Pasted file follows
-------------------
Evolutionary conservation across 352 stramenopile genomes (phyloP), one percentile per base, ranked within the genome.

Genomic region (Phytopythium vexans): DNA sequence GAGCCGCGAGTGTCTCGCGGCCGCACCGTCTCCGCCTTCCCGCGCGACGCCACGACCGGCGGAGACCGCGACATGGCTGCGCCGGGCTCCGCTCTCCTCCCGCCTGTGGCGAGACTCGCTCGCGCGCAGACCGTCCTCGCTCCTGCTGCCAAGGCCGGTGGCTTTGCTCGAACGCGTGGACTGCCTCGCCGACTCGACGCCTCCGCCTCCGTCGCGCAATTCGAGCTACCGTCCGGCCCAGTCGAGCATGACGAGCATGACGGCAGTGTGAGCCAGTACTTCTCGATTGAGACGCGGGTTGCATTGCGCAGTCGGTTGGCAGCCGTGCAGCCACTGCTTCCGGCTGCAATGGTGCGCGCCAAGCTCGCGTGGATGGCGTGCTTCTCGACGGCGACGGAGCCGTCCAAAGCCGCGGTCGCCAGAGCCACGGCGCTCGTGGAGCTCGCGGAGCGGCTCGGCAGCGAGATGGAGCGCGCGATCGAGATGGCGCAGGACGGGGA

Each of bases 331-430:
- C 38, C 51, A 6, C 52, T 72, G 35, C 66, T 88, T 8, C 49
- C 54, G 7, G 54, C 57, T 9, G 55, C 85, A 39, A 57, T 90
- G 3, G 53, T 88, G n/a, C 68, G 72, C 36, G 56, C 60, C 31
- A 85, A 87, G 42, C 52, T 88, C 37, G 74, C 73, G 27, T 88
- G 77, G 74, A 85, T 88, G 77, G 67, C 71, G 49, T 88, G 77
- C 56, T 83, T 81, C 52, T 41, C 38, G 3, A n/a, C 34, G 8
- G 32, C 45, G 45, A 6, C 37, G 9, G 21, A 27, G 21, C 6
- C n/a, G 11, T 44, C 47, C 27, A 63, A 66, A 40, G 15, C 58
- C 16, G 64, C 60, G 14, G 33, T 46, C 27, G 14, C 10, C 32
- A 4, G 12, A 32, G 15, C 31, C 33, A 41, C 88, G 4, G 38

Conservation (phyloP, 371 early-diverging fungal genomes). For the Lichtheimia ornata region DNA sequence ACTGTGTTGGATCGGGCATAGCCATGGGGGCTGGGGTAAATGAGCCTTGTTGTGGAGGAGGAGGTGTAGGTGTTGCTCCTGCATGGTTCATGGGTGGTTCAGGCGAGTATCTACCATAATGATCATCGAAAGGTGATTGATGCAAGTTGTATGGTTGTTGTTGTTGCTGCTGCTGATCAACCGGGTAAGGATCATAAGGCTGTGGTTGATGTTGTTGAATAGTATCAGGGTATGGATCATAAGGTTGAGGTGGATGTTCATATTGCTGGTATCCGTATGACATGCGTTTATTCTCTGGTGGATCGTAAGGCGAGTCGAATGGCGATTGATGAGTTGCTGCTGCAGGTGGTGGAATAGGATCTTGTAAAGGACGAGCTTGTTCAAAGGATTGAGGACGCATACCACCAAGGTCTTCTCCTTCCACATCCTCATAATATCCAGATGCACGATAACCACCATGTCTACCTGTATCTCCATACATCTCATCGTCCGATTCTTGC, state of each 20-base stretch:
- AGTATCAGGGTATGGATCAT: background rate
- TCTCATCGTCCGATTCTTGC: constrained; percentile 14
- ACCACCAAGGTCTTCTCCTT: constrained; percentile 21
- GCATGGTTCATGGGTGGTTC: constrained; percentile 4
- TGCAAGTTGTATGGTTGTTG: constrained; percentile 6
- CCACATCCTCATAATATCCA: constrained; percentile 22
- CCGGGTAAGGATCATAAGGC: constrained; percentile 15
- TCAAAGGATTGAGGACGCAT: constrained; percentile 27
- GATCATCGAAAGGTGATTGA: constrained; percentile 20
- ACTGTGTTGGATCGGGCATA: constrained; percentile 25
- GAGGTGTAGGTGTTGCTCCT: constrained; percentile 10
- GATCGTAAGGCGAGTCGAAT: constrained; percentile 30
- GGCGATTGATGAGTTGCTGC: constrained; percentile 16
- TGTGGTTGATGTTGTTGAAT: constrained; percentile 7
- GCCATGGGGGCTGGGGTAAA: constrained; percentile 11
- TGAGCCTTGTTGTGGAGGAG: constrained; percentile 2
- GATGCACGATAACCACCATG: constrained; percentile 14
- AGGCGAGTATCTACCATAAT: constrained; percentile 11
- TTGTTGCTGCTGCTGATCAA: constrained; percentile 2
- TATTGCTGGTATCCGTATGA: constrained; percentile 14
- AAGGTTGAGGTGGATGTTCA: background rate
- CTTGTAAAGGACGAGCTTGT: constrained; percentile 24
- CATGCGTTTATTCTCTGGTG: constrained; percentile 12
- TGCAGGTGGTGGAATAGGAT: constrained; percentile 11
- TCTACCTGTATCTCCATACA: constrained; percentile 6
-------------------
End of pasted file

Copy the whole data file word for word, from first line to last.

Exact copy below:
Evolutionary conservation across 352 stramenopile genomes (phyloP), one percentile per base, ranked within the genome.

Genomic region (Phytopythium vexans): DNA sequence GAGCCGCGAGTGTCTCGCGGCCGCACCGTCTCCGCCTTCCCGCGCGACGCCACGACCGGCGGAGACCGCGACATGGCTGCGCCGGGCTCCGCTCTCCTCCCGCCTGTGGCGAGACTCGCTCGCGCGCAGACCGTCCTCGCTCCTGCTGCCAAGGCCGGTGGCTTTGCTCGAACGCGTGGACTGCCTCGCCGACTCGACGCCTCCGCCTCCGTCGCGCAATTCGAGCTACCGTCCGGCCCAGTCGAGCATGACGAGCATGACGGCAGTGTGAGCCAGTACTTCTCGATTGAGACGCGGGTTGCATTGCGCAGTCGGTTGGCAGCCGTGCAGCCACTGCTTCCGGCTGCAATGGTGCGCGCCAAGCTCGCGTGGATGGCGTGCTTCTCGACGGCGACGGAGCCGTCCAAAGCCGCGGTCGCCAGAGCCACGGCGCTCGTGGAGCTCGCGGAGCGGCTCGGCAGCGAGATGGAGCGCGCGATCGAGATGGCGCAGGACGGGGA

Each of bases 331-430:
- C 38, C 51, A 6, C 52, T 72, G 35, C 66, T 88, T 8, C 49
- C 54, G 7, G 54, C 57, T 9, G 55, C 85, A 39, A 57, T 90
- G 3, G 53, T 88, G n/a, C 68, G 72, C 36, G 56, C 60, C 31
- A 85, A 87, G 42, C 52, T 88, C 37, G 74, C 73, G 27, T 88
- G 77, G 74, A 85, T 88, G 77, G 67, C 71, G 49, T 88, G 77
- C 56, T 83, T 81, C 52, T 41, C 38, G 3, A n/a, C 34, G 8
- G 32, C 45, G 45, A 6, C 37, G 9, G 21, A 27, G 21, C 6
- C n/a, G 11, T 44, C 47, C 27, A 63, A 66, A 40, G 15, C 58
- C 16, G 64, C 60, G 14, G 33, T 46, C 27, G 14, C 10, C 32
- A 4, G 12, A 32, G 15, C 31, C 33, A 41, C 88, G 4, G 38

Conservation (phyloP, 371 early-diverging fungal genomes). For the Lichtheimia ornata region DNA sequence ACTGTGTTGGATCGGGCATAGCCATGGGGGCTGGGGTAAATGAGCCTTGTTGTGGAGGAGGAGGTGTAGGTGTTGCTCCTGCATGGTTCATGGGTGGTTCAGGCGAGTATCTACCATAATGATCATCGAAAGGTGATTGATGCAAGTTGTATGGTTGTTGTTGTTGCTGCTGCTGATCAACCGGGTAAGGATCATAAGGCTGTGGTTGATGTTGTTGAATAGTATCAGGGTATGGATCATAAGGTTGAGGTGGATGTTCATATTGCTGGTATCCGTATGACATGCGTTTATTCTCTGGTGGATCGTAAGGCGAGTCGAATGGCGATTGATGAGTTGCTGCTGCAGGTGGTGGAATAGGATCTTGTAAAGGACGAGCTTGTTCAAAGGATTGAGGACGCATACCACCAAGGTCTTCTCCTTCCACATCCTCATAATATCCAGATGCACGATAACCACCATGTCTACCTGTATCTCCATACATCTCATCGTCCGATTCTTGC, state of each 20-base stretch:
- AGTATCAGGGTATGGATCAT: background rate
- TCTCATCGTCCGATTCTTGC: constrained; percentile 14
- ACCACCAAGGTCTTCTCCTT: constrained; percentile 21
- GCATGGTTCATGGGTGGTTC: constrained; percentile 4
- TGCAAGTTGTATGGTTGTTG: constrained; percentile 6
- CCACATCCTCATAATATCCA: constrained; percentile 22
- CCGGGTAAGGATCATAAGGC: constrained; percentile 15
- TCAAAGGATTGAGGACGCAT: constrained; percentile 27
- GATCATCGAAAGGTGATTGA: constrained; percentile 20
- ACTGTGTTGGATCGGGCATA: constrained; percentile 25
- GAGGTGTAGGTGTTGCTCCT: constrained; percentile 10
- GATCGTAAGGCGAGTCGAAT: constrained; percentile 30
- GGCGATTGATGAGTTGCTGC: constrained; percentile 16
- TGTGGTTGATGTTGTTGAAT: constrained; percentile 7
- GCCATGGGGGCTGGGGTAAA: constrained; percentile 11
- TGAGCCTTGTTGTGGAGGAG: constrained; percentile 2
- GATGCACGATAACCACCATG: constrained; percentile 14
- AGGCGAGTATCTACCATAAT: constrained; percentile 11
- TTGTTGCTGCTGCTGATCAA: constrained; percentile 2
- TATTGCTGGTATCCGTATGA: constrained; percentile 14
- AAGGTTGAGGTGGATGTTCA: background rate
- CTTGTAAAGGACGAGCTTGT: constrained; percentile 24
- CATGCGTTTATTCTCTGGTG: constrained; percentile 12
- TGCAGGTGGTGGAATAGGAT: constrained; percentile 11
- TCTACCTGTATCTCCATACA: constrained; percentile 6